Top 3 beliefs that negatively affect teachers’ professional well-being

Top 3 beliefs that negatively affect teachers’ professional well-being

All of us are constantly challenged in our professional fields. We strive to be better at what we do and have better outcomes. Among all the others, teachers probably have one of the most challenging situations nowadays, having to deal with the digitalization of teaching and learning processes as well as still having to provide a proper educational environment for the learners.

While dealing with this, teachers still have to think about their professional growth and development and here is where certain things come to hinder the professional well-being of the teachers. Let’s look at three beliefs that negatively affect the advancement of teachers as professionals.

Minimum is Enough

To be happy and productive at work, you should have a pleasant and friendly working environment. It is not a secret that we lack that a lot in public schools and institutions. The thing is that teachers are expected to do their best, often not being provided even with the basics — equipped classrooms, support from the school administration, respect from the parents, etc. 

All of it cannot but undermines the role of teachers as educators and equals them to servants, IMHO. This, in its turn, cannot leave the teachers’ professional well-being intact. Teachers start to feel bad about their job, to think that whatever they are doing is not enough, and, as a result, start to neglect the importance of regular PDPs.

At the same time, school administration does not often articulate the great job a teacher is doing and chooses not to praise them. As a result, teachers start to think that they are not good at what they are doing. When demotivation kicks in, there is no point in talking about professional well-being.

You should know it all

There is a common misconception that the teacher should know everything and anything in their subject. They don’t have the right to be mistaken, they should be able to address any question at any time. This puts teachers under extreme pressure — it’s quite stressful to know that you can be challenged at every second of the class and have to have a solution for each problem. Many teachers in an impossible are living with a constant feeling of guilt which cannot have a positive effect on the professional well-being of the teacher.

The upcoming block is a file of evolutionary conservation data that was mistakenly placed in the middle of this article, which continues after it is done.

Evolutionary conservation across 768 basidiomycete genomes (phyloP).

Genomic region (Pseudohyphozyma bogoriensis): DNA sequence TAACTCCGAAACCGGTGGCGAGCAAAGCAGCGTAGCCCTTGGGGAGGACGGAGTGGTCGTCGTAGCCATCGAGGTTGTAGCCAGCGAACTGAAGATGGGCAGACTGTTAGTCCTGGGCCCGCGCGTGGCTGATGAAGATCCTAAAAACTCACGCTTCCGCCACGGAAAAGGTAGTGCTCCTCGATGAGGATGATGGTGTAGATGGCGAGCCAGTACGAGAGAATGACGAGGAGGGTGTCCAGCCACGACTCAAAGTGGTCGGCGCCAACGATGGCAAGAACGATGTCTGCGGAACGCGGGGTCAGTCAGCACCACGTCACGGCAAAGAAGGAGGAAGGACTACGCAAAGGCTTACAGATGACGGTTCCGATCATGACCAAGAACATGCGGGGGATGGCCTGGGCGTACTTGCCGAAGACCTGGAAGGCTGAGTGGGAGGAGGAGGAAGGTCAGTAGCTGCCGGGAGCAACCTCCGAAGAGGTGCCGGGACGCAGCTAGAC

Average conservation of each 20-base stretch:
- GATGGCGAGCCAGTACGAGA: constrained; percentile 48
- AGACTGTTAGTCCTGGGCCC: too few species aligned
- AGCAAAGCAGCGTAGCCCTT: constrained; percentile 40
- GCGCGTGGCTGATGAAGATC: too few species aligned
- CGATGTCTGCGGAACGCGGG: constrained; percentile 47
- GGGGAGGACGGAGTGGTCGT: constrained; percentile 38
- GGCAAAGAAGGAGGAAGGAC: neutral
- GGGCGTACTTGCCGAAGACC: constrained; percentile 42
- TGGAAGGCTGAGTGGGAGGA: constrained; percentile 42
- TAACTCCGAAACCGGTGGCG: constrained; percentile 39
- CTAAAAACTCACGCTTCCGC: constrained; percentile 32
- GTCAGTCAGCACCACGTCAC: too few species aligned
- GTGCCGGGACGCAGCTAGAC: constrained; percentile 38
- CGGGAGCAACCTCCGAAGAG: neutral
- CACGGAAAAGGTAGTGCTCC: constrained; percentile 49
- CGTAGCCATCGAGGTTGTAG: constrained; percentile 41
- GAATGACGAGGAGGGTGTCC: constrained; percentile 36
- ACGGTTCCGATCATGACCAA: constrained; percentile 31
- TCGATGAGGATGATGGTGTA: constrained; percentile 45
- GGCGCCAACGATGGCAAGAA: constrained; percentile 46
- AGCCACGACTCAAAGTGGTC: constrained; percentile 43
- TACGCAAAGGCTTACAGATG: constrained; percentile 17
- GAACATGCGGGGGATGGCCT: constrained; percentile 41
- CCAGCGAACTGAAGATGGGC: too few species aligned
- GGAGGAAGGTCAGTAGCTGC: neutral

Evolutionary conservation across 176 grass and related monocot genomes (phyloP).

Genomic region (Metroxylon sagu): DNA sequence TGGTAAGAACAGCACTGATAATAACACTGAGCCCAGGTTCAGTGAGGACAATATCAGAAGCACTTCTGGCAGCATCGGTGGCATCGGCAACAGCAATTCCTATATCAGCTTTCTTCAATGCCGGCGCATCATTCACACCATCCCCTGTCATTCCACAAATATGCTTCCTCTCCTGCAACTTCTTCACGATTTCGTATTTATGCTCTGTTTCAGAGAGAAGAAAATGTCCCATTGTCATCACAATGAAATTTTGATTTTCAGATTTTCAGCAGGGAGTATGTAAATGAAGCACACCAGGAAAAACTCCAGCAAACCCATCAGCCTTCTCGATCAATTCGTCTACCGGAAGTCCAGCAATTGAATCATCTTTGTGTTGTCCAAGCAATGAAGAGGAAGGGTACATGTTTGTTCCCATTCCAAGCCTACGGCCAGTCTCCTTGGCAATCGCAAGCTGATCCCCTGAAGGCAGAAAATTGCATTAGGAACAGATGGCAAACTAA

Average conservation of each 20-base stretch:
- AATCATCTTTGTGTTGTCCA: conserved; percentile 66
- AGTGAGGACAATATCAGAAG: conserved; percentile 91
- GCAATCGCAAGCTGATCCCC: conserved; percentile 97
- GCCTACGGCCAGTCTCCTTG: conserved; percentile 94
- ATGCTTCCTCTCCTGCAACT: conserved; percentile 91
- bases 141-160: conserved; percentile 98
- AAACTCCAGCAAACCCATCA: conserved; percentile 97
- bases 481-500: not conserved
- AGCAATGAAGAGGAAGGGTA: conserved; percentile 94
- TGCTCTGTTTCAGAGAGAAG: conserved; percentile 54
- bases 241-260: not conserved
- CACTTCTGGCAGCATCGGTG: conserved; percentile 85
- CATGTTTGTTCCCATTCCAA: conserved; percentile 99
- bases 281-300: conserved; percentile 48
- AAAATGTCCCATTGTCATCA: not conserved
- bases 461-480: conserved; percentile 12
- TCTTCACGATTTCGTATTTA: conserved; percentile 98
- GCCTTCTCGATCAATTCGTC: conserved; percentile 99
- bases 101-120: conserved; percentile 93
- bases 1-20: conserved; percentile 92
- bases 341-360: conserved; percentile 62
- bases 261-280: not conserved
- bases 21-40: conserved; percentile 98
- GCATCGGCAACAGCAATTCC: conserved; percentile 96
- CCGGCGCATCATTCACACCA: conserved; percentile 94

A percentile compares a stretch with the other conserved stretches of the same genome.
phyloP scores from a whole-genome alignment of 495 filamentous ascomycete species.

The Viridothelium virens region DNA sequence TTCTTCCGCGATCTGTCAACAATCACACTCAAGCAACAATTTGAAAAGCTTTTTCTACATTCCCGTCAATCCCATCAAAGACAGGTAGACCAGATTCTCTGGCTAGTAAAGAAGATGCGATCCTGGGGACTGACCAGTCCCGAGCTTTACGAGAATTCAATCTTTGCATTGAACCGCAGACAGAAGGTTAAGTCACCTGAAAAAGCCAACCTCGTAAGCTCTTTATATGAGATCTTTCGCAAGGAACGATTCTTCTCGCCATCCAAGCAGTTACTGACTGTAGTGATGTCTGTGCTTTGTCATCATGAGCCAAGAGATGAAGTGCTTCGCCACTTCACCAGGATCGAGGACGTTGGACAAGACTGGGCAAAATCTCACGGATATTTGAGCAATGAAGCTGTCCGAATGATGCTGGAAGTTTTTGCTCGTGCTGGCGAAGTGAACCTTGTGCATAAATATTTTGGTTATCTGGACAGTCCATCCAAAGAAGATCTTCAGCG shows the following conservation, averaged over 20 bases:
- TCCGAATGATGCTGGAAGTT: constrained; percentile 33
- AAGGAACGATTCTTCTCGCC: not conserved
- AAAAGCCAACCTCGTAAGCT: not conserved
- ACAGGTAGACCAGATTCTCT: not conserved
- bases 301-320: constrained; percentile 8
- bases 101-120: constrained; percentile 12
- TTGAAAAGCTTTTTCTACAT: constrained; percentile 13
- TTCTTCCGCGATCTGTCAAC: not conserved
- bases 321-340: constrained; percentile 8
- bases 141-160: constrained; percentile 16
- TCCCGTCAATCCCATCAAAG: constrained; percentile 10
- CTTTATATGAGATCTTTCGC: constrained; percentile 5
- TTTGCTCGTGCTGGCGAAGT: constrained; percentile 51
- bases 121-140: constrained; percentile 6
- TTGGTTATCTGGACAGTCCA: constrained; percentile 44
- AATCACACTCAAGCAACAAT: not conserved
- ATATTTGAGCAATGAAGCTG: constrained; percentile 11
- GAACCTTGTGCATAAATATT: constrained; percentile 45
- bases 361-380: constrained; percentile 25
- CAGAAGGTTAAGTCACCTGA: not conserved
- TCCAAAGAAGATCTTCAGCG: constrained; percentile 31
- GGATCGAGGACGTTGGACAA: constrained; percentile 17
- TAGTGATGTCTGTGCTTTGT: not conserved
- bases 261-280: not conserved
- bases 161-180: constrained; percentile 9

This, however, is far from being a fair treatment. If we are talking about language teachers who are not native speakers of the language, it is inadequate to demand them to know everything. Even native speakers don’t know every single rule of the language they speak. When doing my CELTA course, my group and I once asked our tutor, a native one, what the difference between Past Simple and Present Perfect tenses is. Do you know what he said? “I have to check the details and get back to you”. I suppose it is OK not to know it all. We are all human.

Absence of Autonomy

Freelance teachers have a lot more autonomy than those who are employed by schools and institutions. They are free to choose their groups, coursebooks, additional resources, etc. On the other hand, teachers who work for schools and educational centres have a lot less autonomy in decision making of any sort. They cannot change the coursebook if the school has chosen one, cannot add many extra resources to the course curriculum as they have a plan to cover, cannot change the approach or a method if the school has an adopted one, etc.

This is a huge source of demotivation for the teachers as their creativity and independence is hugely limited. This results in teachers thinking: “Why should I spend time and resources on professional development if my qualifications and professional opinions will not be considered in general?” Of course, we cannot say it is true for all, but I’d say, to most, as changing a system is a hard process.

To sum up, it is important to create a healthy working environment and favourable conditions for teachers to feel valued and appreciated. Doing this is beneficial for the school in the first place, as the teachers’ professional well-being and enthusiasm to work is the cornerstone to conducting productive and result oriented classes.

Speaking activities are, obviously, essential for English language speaking classes. A lot of students join classes particularly to develop their communicative competence, become more fluent, versatile, adaptable, and confident communicators in English. However, designing speaking activities might be time-consuming and nerve-wracking for any teacher. We have prepared a memo with superb ready-made speaking tasks that will make your student talking. Download it here.

Top 3 beliefs that negatively affect teachers’ professional well-being

Armenuhi Seghbosyan

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